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82
Model selection through sparse maximum likelihood estimation
 Journal of Machine Learning Research
, 2008
"... We consider the problem of estimating the parameters of a Gaussian or binary distribution in such a way that the resulting undirected graphical model is sparse. Our approach is to solve a maximum likelihood problem with an added ℓ1norm penalty term. The problem as formulated is convex but the memor ..."
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Cited by 158 (1 self)
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We consider the problem of estimating the parameters of a Gaussian or binary distribution in such a way that the resulting undirected graphical model is sparse. Our approach is to solve a maximum likelihood problem with an added ℓ1norm penalty term. The problem as formulated is convex but the memory requirements and complexity of existing interior point methods are prohibitive for problems with more than tens of nodes. We present two new algorithms for solving problems with at least a thousand nodes in the Gaussian case. Our first algorithm uses block coordinate descent, and can be interpreted as recursive ℓ1norm penalized regression. Our second algorithm, based on Nesterov’s first order method, yields a complexity estimate with a better dependence on problem size than existing interior point methods. Using a log determinant relaxation of the log partition function (Wainwright and Jordan, 2006), we show that these same algorithms can be used to solve an approximate sparse maximum likelihood problem for the binary case. We test our algorithms on synthetic data, as well as on gene expression and senate voting records data.
Sure independence screening for ultrahigh dimensional feature space
, 2006
"... Variable selection plays an important role in high dimensional statistical modeling which nowadays appears in many areas and is key to various scientific discoveries. For problems of large scale or dimensionality p, estimation accuracy and computational cost are two top concerns. In a recent paper, ..."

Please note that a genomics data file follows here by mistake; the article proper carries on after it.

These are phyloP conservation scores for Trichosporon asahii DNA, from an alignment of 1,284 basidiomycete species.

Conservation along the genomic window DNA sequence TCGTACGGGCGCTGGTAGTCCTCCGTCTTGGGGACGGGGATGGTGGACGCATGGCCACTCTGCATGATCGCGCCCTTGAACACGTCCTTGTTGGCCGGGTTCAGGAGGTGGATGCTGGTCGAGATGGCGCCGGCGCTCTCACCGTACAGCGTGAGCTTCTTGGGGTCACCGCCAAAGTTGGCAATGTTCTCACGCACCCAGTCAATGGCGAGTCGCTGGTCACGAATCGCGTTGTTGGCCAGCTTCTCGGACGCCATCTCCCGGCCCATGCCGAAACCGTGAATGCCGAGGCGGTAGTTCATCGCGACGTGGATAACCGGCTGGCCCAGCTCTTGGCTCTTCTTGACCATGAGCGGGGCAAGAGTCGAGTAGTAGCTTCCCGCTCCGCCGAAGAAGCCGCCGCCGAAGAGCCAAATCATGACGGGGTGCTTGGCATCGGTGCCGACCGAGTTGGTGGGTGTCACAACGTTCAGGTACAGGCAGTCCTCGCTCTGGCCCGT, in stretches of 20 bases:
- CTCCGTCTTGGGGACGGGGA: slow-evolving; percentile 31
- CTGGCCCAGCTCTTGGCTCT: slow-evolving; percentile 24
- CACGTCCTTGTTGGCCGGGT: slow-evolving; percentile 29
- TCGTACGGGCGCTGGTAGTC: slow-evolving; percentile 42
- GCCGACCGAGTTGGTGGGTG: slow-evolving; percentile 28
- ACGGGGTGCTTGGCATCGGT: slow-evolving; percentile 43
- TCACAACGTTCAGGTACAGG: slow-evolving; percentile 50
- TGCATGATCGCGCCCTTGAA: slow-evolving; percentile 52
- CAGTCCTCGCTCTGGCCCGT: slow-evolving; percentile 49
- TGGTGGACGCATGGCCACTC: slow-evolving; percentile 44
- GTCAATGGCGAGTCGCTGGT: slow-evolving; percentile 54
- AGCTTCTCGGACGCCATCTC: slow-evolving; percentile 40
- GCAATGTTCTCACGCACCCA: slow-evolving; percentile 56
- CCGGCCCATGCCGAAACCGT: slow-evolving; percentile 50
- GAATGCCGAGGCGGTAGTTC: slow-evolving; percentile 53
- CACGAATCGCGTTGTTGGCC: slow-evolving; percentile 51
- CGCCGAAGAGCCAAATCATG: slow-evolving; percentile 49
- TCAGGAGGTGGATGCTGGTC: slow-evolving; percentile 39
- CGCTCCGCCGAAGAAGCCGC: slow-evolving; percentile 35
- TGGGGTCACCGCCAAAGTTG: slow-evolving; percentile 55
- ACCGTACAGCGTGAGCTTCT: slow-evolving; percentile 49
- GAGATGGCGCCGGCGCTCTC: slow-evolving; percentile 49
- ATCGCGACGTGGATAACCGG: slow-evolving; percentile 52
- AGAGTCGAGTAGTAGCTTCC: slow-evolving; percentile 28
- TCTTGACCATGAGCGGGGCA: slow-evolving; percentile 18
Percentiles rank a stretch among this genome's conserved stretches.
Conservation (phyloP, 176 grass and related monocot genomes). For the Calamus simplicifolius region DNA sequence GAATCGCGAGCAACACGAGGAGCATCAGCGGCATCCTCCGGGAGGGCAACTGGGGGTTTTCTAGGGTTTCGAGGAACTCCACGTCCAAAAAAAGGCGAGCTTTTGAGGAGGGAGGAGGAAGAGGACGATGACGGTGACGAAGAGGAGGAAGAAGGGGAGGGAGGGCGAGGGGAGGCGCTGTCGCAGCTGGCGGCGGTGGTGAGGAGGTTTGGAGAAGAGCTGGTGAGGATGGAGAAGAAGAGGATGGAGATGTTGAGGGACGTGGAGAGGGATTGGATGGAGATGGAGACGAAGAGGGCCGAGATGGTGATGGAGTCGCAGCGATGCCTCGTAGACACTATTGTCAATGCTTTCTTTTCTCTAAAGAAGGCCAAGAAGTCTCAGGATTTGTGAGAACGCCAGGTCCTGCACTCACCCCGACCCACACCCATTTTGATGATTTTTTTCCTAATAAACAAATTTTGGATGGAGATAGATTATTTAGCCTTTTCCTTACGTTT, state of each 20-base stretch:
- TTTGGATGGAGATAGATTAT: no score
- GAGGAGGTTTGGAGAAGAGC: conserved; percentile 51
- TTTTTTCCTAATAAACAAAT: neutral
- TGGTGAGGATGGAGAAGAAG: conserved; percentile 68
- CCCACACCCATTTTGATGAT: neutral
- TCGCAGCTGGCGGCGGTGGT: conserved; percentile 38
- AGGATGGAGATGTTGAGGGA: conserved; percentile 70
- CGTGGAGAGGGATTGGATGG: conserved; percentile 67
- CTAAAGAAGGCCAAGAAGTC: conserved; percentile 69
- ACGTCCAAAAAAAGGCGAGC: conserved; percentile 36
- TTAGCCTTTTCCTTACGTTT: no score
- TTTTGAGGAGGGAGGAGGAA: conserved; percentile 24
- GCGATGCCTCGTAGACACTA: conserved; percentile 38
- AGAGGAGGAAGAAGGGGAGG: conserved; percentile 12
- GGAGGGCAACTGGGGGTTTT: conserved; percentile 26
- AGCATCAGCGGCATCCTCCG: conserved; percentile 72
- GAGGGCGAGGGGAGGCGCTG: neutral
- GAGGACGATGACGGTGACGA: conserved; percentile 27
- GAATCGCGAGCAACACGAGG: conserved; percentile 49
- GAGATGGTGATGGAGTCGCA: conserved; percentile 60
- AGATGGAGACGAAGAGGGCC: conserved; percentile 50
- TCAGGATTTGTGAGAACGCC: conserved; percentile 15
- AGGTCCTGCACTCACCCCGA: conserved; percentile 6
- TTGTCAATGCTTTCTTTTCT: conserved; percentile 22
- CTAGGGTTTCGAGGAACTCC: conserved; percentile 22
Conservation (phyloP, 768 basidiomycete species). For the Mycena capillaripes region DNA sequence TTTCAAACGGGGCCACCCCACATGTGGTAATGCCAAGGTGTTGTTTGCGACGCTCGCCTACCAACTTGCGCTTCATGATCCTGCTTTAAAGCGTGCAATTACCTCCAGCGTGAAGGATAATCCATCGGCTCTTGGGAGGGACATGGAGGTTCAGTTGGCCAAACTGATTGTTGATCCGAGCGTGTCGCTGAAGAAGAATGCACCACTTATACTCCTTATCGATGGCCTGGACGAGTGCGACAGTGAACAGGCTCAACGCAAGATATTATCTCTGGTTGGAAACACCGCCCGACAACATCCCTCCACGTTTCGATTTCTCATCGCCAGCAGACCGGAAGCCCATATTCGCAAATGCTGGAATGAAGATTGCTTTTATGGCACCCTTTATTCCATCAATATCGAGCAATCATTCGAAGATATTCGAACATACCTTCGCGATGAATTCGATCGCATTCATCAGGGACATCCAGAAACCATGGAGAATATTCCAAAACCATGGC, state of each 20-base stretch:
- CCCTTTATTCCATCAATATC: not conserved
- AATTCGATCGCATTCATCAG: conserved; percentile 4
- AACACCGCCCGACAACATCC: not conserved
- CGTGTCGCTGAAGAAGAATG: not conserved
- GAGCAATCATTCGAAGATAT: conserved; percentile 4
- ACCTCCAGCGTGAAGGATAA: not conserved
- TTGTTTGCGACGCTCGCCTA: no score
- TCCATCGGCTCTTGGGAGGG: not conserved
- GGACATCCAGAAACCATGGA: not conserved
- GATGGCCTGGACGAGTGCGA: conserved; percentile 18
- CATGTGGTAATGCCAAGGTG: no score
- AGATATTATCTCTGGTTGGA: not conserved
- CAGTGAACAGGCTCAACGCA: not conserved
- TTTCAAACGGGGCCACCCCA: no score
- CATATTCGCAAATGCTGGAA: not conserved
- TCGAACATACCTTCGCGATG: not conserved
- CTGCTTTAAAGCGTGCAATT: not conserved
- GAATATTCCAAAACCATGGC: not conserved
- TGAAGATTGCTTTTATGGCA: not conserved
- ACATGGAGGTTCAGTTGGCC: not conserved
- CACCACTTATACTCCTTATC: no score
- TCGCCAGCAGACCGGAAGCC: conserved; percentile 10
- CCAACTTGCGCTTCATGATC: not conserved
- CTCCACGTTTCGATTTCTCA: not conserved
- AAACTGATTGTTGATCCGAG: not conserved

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Cited by 90 (12 self)
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Variable selection plays an important role in high dimensional statistical modeling which nowadays appears in many areas and is key to various scientific discoveries. For problems of large scale or dimensionality p, estimation accuracy and computational cost are two top concerns. In a recent paper, Candes and Tao (2007) propose the Dantzig selector using L1 regularization and show that it achieves the ideal risk up to a logarithmic factor log p. Their innovative procedure and remarkable result are challenged when the dimensionality is ultra high as the factor log p can be large and their uniform uncertainty principle can fail. Motivated by these concerns, we introduce the concept of sure screening and propose a sure screening method based on a correlation learning, called the Sure Independence Screening (SIS), to reduce dimensionality from high to a moderate scale that is below sample size. In a fairly general asymptotic framework, the SIS is shown to have the sure screening property for even exponentially growing dimensionality. As a methodological extension, an iterative SIS (ISIS) is also proposed to enhance its finite sample performance. With dimension reduced accurately from high to below sample size, variable selection can be improved on both speed and accuracy, and can then be ac
Sparse Permutation Invariant Covariance Estimation
 Electronic Journal of Statistics
, 2008
"... The paper proposes a method for constructing a sparse estimator for the inverse covariance (concentration) matrix in highdimensional settings. The estimator uses a penalized normal likelihood approach and forces sparsity by using a lassotype penalty. We establish a rate of convergence in the Fro ..."
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Cited by 83 (5 self)
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The paper proposes a method for constructing a sparse estimator for the inverse covariance (concentration) matrix in highdimensional settings. The estimator uses a penalized normal likelihood approach and forces sparsity by using a lassotype penalty. We establish a rate of convergence in the Frobenius norm as both data dimension p and sample size n are allowed to grow, and show that the rate depends explicitly on how sparse the true concentration matrix is. We also show that a correlationbased version of the method exhibits better rates in the operator norm. The estimator is required to be positive definite, but we avoid having to use semidefinite programming by reparameterizing the objective function
Covariance regularization by thresholding
, 2007